posted by substrate at 5:09 PM on January 25, 2004

Blue Train - personally, I'm happy for all the war related newsfilter gubbins to go into one thread rather than cover the front page.
posted by andrew cooke at 5:36 PM on January 25, 2004

Uh guys, why are we whispering? ;-)
posted by Wulfgar! at 5:40 PM on January 25, 2004

because the golden globes are on?

Postroad, great (but awful) post--the husband of a woman I work with is a psychologist at a va hospital, and they're staffing up to meet the expected heavy demand.
posted by amberglow at 5:42 PM on January 25, 2004

Important note on traumatic stress: While this 20% may show some symptoms in theater, most will "miraculously" get better when rotated stateside. However, this does not mean that they are a-ok.
Symptoms will start to re-emerge after a while, and there will be a strong demand on services that render psychological help, especially medical and clergy.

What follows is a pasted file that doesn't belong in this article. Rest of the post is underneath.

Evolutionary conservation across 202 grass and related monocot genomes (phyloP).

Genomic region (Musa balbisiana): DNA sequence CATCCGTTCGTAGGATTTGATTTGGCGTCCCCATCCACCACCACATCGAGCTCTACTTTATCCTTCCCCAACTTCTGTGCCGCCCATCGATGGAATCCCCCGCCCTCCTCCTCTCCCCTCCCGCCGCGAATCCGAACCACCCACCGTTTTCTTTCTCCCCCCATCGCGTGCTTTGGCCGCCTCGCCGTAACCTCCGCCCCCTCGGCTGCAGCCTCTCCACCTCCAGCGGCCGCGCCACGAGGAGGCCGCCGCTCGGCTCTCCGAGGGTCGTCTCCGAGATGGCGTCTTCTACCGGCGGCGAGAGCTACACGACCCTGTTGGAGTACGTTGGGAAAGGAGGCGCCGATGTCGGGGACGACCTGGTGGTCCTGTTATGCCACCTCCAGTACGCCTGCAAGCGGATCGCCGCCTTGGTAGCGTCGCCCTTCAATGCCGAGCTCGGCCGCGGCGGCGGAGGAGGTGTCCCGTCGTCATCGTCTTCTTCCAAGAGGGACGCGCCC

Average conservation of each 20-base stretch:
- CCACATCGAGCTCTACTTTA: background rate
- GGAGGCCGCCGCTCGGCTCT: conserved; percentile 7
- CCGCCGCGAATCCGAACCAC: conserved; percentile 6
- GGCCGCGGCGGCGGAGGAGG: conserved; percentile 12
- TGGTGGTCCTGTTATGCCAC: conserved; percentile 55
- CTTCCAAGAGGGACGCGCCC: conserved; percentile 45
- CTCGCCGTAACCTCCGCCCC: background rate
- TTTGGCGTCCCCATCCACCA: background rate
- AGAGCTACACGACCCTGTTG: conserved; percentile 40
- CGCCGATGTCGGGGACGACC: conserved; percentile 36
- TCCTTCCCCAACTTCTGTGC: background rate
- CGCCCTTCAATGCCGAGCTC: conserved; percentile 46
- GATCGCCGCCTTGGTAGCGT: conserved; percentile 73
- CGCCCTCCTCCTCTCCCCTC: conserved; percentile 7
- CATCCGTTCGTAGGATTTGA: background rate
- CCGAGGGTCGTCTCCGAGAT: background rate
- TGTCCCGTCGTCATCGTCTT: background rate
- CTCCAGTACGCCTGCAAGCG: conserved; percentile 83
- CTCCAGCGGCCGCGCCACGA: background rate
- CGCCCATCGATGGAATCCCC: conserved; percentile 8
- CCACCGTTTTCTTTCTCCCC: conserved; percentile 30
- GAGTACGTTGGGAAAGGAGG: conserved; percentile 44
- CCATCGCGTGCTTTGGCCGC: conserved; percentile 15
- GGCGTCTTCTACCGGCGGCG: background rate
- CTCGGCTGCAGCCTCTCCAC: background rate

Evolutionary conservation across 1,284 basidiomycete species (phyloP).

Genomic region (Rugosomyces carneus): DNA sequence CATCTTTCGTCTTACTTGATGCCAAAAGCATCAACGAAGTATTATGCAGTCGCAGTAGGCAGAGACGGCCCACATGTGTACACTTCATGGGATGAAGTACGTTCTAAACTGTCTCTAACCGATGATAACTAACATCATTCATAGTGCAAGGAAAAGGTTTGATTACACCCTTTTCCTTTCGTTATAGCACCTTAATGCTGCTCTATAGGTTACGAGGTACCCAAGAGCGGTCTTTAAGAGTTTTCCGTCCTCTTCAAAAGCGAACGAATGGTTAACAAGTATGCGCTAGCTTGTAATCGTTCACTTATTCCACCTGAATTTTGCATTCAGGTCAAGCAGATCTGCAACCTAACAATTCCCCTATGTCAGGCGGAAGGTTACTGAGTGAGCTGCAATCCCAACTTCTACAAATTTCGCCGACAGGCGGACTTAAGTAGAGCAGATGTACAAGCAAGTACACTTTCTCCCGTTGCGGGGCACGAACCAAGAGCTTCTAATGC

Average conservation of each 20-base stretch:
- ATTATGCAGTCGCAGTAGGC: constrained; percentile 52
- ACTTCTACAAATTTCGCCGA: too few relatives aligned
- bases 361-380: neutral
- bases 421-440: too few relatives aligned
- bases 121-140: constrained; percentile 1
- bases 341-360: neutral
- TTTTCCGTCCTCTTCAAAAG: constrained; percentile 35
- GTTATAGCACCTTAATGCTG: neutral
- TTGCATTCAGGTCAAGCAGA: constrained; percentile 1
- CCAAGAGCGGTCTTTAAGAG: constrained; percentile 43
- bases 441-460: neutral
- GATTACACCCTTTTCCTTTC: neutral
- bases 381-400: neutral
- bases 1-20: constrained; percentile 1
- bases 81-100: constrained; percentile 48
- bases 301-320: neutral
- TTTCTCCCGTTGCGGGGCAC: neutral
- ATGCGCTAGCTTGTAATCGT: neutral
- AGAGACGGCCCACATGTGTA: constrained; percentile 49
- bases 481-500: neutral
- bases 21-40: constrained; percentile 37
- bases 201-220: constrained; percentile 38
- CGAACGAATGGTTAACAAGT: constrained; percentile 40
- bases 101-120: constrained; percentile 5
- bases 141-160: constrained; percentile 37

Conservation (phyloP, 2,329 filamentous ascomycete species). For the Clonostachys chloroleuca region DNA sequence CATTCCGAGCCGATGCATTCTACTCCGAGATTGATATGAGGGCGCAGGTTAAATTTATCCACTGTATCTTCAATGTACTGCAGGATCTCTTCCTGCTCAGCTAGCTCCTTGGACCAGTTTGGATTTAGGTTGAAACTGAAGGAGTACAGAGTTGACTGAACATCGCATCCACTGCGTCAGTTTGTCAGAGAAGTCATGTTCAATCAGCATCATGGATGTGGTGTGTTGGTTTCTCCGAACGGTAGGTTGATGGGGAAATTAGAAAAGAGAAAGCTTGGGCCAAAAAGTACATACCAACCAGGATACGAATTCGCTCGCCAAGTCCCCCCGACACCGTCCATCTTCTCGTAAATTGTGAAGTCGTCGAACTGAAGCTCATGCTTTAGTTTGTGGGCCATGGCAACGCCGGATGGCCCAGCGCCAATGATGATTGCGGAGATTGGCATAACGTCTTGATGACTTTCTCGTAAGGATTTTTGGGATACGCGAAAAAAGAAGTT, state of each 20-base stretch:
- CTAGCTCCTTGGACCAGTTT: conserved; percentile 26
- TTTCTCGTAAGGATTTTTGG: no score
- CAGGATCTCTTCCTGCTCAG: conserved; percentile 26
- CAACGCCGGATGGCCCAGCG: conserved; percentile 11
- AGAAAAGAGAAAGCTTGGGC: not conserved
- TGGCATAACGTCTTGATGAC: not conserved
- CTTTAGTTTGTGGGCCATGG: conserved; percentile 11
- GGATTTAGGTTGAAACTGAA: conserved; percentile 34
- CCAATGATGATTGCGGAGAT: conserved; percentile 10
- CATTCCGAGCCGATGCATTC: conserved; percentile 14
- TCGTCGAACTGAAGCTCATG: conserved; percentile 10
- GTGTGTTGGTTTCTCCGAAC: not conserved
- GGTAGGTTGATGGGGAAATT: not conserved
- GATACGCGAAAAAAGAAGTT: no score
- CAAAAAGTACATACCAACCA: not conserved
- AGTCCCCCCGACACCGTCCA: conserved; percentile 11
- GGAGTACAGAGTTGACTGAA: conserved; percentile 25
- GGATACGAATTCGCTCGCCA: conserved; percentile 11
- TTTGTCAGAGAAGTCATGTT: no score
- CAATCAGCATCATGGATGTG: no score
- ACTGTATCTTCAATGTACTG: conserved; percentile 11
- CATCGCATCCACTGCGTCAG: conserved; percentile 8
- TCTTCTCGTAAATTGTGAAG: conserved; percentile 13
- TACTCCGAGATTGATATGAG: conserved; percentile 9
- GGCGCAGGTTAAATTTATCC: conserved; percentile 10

Based on previous experience, about 50% of those affected with symptoms from mild to severe will spontaneously get better. These days, a majority of the rest will profit to some extent from psychoactive drugs such as antidepressants; whereas before they only had counseling and alcohol.
Only a tiny minority will require extensive psychiatric care, or be otherwise institutionalized (prison), being unable to cope. They may be statistically the same as if they had not been in a war theater.

(As an aside, a WWII vet told me that there was some concern in the US about returning soldiers being hardened "rapists and murderers." Newspapers of the time made great hay whenever a vet committed a major violent crime, as evidence that, as a group, they were mentally unstable.)